Category Archives: Travel

A research trip to Manchester

Funny – in a way that’s not at all – that it should be when I leave my home in London, for a research fellowship in Manchester, that I come closest to a major terrorist attack.

9/11 was a continent away; likewise the Paris attacks while I was in the States. During 7/7 I was working a temp job on an industrial estate in Chessington, pretty far out of London. While I had to coordinate workers travelling in and out of the city and had friends caught up in the transport chaos, I wasn’t physically that close to it. The most recent ‘attack’ in London was hardly major. And though I remember the last time Manchester was bombed – the IRA bombing of 1996 – I was only a teenager then, living in North Wales, and only had vague memories of shopping near what was now the bomb site with my family.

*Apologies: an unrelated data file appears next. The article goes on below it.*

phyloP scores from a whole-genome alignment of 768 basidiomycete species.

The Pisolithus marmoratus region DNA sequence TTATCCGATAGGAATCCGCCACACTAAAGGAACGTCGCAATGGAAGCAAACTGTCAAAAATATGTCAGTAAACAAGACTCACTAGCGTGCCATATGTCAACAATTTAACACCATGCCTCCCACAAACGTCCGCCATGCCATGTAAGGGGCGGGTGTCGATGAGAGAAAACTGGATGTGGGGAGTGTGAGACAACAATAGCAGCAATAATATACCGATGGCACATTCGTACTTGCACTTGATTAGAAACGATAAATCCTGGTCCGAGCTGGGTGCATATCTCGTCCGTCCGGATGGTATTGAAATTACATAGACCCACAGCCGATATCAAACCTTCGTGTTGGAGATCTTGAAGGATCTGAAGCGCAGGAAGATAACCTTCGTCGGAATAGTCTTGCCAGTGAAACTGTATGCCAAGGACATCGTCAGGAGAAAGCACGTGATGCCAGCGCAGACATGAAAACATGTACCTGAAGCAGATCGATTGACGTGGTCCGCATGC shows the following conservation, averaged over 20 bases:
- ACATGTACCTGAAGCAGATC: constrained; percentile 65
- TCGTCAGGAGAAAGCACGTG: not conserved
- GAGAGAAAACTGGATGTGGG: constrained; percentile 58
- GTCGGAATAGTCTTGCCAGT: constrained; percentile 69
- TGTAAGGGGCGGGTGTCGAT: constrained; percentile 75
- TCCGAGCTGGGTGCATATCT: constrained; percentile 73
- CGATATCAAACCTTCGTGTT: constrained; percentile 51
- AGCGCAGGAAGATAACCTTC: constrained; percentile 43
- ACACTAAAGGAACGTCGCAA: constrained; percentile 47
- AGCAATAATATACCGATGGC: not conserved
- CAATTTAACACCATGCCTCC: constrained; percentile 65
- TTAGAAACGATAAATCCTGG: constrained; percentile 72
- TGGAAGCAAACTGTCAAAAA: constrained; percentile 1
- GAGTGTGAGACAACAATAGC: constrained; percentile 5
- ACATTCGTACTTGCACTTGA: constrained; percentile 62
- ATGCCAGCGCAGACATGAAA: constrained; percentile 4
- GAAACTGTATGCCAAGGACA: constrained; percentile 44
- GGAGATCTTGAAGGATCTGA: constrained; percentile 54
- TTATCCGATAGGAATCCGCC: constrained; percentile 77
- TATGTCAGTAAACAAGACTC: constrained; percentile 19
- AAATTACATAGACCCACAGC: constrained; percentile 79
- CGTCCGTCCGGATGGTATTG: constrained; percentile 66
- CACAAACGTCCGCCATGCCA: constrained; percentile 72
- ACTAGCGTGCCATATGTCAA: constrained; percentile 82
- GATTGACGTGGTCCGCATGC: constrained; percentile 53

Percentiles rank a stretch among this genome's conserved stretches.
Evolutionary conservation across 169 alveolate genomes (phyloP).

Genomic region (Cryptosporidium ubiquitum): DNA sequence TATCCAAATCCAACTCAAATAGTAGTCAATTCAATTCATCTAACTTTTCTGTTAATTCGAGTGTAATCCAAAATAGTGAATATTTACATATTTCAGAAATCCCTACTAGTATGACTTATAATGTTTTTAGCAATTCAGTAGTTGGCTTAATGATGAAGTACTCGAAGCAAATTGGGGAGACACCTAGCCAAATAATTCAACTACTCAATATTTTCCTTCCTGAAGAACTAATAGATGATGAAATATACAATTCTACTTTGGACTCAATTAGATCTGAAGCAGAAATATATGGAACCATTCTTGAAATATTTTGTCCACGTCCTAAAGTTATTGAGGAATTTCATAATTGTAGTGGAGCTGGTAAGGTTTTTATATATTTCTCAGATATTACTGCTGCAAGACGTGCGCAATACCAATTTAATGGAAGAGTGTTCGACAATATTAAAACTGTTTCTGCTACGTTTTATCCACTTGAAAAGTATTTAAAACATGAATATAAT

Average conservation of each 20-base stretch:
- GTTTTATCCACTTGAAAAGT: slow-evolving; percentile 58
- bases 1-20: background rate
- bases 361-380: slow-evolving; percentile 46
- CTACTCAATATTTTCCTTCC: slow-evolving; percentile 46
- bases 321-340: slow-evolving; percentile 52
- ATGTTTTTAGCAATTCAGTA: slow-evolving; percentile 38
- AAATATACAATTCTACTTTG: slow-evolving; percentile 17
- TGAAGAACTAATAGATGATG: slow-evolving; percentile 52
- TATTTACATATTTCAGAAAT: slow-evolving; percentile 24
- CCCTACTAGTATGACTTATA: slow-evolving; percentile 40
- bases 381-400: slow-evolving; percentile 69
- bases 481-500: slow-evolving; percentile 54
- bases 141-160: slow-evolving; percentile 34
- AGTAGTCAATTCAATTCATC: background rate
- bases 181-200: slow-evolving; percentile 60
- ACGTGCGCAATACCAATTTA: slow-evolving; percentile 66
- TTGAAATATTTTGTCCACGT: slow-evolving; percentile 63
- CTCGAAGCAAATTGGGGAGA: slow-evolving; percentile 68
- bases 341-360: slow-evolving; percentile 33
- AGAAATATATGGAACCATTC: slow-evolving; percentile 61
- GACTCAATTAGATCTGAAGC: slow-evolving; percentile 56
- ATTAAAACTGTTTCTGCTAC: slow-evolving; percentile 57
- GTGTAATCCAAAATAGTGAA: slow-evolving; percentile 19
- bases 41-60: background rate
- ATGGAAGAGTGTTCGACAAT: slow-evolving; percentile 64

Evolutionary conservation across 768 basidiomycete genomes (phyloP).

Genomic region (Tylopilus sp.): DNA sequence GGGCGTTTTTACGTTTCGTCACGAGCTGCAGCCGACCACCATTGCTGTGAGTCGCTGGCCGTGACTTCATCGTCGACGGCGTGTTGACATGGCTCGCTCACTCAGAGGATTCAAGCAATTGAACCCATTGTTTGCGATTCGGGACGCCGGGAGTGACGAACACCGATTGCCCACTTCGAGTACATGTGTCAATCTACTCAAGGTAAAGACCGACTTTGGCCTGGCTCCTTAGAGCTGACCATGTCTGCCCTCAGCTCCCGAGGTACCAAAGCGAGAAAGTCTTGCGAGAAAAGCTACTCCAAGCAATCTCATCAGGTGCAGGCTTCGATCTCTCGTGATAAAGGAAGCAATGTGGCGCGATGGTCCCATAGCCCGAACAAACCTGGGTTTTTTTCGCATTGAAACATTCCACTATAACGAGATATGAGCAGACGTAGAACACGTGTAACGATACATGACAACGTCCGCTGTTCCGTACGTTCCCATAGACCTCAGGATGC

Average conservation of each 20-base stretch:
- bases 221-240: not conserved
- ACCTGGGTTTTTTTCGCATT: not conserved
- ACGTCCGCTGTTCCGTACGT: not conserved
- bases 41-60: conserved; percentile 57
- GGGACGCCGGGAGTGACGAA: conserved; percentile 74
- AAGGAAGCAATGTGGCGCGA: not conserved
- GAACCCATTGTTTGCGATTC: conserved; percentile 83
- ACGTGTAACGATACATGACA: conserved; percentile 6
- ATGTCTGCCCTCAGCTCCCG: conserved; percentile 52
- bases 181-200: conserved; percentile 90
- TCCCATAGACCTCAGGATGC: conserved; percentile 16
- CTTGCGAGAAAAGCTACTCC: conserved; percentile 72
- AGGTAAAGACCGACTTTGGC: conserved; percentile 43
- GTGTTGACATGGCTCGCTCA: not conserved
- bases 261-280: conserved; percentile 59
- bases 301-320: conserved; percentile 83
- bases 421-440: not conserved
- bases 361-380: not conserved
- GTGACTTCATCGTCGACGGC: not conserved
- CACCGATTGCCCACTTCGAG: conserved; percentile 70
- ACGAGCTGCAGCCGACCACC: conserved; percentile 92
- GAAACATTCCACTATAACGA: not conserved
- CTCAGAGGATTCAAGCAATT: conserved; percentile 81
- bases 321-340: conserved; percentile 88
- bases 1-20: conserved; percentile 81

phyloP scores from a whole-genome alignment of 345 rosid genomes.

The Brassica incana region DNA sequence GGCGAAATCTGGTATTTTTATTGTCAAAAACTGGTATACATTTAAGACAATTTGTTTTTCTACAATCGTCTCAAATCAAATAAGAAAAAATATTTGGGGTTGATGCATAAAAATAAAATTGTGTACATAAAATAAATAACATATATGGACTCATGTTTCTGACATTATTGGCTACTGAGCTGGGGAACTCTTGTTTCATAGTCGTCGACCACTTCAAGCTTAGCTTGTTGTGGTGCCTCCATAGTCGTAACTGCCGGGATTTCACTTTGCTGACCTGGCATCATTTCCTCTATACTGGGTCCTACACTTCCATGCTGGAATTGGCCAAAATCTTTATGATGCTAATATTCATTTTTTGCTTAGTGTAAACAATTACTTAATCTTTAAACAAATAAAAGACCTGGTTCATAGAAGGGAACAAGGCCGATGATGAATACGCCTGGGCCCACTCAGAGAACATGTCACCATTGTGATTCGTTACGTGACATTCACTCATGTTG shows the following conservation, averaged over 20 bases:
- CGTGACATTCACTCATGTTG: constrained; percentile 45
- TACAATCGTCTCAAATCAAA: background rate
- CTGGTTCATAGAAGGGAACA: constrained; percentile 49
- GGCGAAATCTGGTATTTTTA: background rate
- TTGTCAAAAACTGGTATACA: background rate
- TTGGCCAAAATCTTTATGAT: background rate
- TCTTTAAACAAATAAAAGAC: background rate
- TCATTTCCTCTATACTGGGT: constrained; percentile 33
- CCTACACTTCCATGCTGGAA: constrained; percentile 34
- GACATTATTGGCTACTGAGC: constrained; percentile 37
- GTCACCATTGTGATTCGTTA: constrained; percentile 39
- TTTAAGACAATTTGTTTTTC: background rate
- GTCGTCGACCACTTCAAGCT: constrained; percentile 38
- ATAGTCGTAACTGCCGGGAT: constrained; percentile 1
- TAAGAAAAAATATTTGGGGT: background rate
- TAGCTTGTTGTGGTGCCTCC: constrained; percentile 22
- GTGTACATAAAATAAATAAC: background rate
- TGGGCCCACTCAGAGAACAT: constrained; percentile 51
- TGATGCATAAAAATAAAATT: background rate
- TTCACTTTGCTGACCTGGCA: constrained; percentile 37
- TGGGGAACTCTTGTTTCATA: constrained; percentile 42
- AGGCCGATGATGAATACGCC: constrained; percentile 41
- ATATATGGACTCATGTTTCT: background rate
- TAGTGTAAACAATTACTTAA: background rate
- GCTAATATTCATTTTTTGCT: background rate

This morning my sleep was interrupted by sirens and surprisingly late activity (for a Monday) in my hotel. I didn’t hear an explosion and the sirens barely disturbed me – in London I live opposite a fire station, so falling asleep to the sound of emergency vehicles was so familiar I didn’t really register that anything out of the ordinary might be going on.

This morning I learned the news from facebook, and tuned into the BBC for confirmation. I rode down in the lift with three young girls – one of them wearing an Ariana Grande t-shirt. I don’t know if they were due to stay in the hotel, or if they were taken in and given a room and food as many of the local hotels have done, for concert goers who couldn’t then get home. Outside, helicopters hovered over the city. The road by my hotel was cordoned off, so I took another route to work, along with a large number of Mancunians, all disrupted, but getting on with their lives.